Klubi koosolekul jaotas Tiina Jenkins valja kõigile raamatud, mis tuli läbi lugeda ja anda väike kirjeldus.

6. juulil saadi jälle kokku, aga seekord juba Eesti Majas raamatukogus. Lisaks klubi liikmetele olid kohal kooli komitee esinaine Elle Rosenberg, algkooli juhataja Liisa Soots ja algkooli õpilane Linnea Soots.

Arutasime loetuid raamatuid, milline on raskusaste ja millisele vanusele võiks raamat sobida. Linnea Soots oli suureks abiks raamatute sisu ja raskusastme hindamisel; ootame ka noorte poolt soovitusi!

Vasakult: Ilo Maimets, Leena Rosenberg, Tiina Jenkins, Linda Soolepp, Lydia Ritso-Kadai, Piret Komi, Eda Oja.

Tutvustame kooli võrgulehel raamatuid tuntud noorte kirjanikkudelt, nagu Astrid Lindgren, Heljo Mänd, Aino Pervik ja Helga Nõu aga pakume välja uusi nimesid, näiteks Sören Olsson, Üllar Saarmäe, Ottokar Domma ja Reet Made.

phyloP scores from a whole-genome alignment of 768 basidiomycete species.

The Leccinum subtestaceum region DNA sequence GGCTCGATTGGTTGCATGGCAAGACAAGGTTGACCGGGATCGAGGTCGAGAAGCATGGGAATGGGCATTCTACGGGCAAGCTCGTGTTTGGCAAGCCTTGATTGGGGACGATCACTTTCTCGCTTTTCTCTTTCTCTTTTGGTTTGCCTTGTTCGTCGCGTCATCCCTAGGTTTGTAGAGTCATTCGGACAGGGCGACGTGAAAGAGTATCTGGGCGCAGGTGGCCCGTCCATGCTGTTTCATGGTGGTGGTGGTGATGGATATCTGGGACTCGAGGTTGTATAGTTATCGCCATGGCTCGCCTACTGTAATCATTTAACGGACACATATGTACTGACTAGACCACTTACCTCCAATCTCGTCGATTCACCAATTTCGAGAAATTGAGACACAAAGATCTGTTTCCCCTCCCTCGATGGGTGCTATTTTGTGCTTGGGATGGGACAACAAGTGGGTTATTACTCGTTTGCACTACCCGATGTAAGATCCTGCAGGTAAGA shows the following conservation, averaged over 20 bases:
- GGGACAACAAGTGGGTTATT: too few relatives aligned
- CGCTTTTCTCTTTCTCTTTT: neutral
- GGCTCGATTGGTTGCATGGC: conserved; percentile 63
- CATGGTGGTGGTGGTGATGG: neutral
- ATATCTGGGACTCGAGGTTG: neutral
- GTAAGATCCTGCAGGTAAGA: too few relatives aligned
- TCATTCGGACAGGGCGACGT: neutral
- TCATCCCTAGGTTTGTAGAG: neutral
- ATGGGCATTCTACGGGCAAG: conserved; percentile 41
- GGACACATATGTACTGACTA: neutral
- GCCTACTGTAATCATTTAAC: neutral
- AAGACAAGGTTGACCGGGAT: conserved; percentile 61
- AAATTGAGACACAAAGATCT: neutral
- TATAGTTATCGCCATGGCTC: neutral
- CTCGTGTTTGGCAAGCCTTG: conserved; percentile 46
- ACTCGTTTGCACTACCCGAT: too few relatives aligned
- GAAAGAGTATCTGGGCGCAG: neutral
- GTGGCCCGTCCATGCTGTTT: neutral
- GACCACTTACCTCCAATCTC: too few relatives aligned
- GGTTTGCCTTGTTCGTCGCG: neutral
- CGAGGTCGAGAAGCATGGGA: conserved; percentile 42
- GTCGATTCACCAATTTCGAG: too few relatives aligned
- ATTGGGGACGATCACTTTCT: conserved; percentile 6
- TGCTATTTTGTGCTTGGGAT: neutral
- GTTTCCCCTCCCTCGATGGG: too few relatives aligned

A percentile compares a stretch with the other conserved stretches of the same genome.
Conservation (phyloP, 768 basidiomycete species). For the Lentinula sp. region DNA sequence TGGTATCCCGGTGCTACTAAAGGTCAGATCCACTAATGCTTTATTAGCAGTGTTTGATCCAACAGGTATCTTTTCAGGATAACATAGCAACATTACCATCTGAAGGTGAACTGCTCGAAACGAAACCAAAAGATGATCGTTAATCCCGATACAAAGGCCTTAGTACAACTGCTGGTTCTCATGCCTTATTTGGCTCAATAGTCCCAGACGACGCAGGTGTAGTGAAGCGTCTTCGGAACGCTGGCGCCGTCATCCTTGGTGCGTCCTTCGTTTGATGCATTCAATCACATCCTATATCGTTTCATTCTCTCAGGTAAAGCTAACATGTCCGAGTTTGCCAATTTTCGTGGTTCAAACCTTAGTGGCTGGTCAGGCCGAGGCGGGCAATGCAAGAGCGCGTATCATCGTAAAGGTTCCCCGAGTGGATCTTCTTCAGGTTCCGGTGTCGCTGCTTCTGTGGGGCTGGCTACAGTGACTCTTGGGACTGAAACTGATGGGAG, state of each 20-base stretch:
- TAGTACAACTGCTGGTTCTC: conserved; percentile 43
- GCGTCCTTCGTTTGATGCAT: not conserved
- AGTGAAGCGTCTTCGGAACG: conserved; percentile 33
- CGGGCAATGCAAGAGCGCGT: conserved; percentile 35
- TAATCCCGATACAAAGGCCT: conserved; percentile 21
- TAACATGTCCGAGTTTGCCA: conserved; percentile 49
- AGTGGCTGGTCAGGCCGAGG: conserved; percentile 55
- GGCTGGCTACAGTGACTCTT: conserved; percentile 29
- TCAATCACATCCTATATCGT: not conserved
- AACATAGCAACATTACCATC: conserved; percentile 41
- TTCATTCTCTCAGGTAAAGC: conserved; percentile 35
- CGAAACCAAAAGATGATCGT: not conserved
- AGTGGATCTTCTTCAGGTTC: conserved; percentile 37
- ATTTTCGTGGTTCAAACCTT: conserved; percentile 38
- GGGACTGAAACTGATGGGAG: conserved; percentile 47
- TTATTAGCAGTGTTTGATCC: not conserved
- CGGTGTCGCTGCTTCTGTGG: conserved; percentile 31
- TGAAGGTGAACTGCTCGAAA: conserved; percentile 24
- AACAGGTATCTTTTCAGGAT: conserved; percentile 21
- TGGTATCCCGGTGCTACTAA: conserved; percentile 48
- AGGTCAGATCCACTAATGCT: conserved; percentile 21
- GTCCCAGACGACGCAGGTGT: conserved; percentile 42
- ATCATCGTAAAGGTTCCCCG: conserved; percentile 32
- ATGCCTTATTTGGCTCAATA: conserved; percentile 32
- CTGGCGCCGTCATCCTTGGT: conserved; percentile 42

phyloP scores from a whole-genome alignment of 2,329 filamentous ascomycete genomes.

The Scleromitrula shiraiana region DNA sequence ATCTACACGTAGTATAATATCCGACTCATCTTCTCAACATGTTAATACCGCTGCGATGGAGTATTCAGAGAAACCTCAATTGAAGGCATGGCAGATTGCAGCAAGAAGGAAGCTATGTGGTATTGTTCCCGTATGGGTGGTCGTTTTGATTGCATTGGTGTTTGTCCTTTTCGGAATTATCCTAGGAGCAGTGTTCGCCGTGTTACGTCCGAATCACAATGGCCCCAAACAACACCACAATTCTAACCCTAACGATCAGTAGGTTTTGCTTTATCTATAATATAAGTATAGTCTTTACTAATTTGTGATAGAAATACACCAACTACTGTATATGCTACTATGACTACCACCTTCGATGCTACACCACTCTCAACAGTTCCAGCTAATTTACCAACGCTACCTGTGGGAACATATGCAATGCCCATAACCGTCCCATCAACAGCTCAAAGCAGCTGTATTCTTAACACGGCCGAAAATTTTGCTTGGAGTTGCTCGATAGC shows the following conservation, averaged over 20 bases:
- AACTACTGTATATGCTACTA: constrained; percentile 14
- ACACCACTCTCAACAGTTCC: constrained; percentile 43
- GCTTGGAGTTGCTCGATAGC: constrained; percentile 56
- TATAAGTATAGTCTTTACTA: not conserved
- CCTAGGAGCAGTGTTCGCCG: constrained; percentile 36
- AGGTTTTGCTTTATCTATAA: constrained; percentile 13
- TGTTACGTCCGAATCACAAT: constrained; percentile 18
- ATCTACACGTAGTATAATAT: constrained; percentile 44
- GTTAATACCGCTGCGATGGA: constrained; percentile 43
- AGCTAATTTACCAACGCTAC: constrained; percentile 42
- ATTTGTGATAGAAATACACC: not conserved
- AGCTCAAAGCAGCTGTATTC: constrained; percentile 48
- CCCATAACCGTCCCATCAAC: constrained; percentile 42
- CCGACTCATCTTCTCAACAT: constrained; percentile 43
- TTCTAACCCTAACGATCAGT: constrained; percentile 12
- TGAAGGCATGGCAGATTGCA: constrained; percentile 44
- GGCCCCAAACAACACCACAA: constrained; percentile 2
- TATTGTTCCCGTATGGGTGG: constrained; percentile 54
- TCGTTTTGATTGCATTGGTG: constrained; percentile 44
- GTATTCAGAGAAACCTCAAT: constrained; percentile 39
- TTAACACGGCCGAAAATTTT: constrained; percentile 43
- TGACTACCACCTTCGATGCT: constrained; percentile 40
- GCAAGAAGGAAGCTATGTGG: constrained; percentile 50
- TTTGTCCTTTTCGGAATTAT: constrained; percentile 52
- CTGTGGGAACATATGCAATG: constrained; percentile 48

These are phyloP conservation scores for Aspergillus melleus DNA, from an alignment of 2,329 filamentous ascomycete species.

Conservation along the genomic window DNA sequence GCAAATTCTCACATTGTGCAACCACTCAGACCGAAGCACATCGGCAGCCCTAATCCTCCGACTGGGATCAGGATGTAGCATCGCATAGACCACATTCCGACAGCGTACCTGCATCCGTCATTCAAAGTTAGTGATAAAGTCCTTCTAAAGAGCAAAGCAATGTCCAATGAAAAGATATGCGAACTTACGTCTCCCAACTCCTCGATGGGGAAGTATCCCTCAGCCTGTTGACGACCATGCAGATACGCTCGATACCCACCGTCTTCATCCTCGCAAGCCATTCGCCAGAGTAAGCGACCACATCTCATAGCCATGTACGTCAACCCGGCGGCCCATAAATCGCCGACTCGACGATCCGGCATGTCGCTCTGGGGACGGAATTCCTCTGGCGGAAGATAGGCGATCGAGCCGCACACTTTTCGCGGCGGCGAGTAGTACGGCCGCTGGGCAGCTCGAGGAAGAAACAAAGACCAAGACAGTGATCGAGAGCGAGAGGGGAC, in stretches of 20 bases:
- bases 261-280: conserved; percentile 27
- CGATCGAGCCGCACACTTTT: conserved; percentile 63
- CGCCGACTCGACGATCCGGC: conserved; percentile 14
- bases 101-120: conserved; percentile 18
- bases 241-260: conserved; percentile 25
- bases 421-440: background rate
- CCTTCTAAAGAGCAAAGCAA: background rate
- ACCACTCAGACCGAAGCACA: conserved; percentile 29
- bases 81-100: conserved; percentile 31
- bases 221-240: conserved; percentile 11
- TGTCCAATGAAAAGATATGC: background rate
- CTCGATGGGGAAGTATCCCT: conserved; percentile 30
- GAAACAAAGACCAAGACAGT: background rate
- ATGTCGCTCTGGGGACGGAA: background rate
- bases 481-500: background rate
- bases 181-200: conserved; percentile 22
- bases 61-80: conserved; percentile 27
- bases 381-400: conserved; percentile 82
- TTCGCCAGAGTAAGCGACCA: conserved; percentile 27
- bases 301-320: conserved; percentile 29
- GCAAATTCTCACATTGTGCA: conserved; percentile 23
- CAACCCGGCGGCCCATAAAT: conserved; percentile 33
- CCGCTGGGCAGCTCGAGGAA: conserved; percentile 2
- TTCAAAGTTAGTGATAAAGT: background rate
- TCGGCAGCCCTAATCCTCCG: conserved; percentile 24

Kutsume kõik vanustes huvilisi külla, pakume suupisted ja otsime ideid, kuidas lugemishuvi äratada.

Raamatukogu Võlusaared on lahti suvel järgmistel õhtutel:
20. juuli, 17. august ja 31. august alates kell 7 pl.

Tulge ka!

Friday, July 9, 2010

Tallinn Keskajal: Mardileib

Mardileib, 72 lk
Jaan Kross, 2004, kolmas trükk
Joonistused Ülle Meister

1441, 21. september Tallinn. Raekoja plats 11 asub apteek, mis tegutseb tänapäeval ja kus segati rohtusid, pulbreid, salve. Sel hommikul apteekriõpilane Mart on vara ametis, tema virgad sõrmed juba 300 kuivatatud konnakoiba nöörile torganud.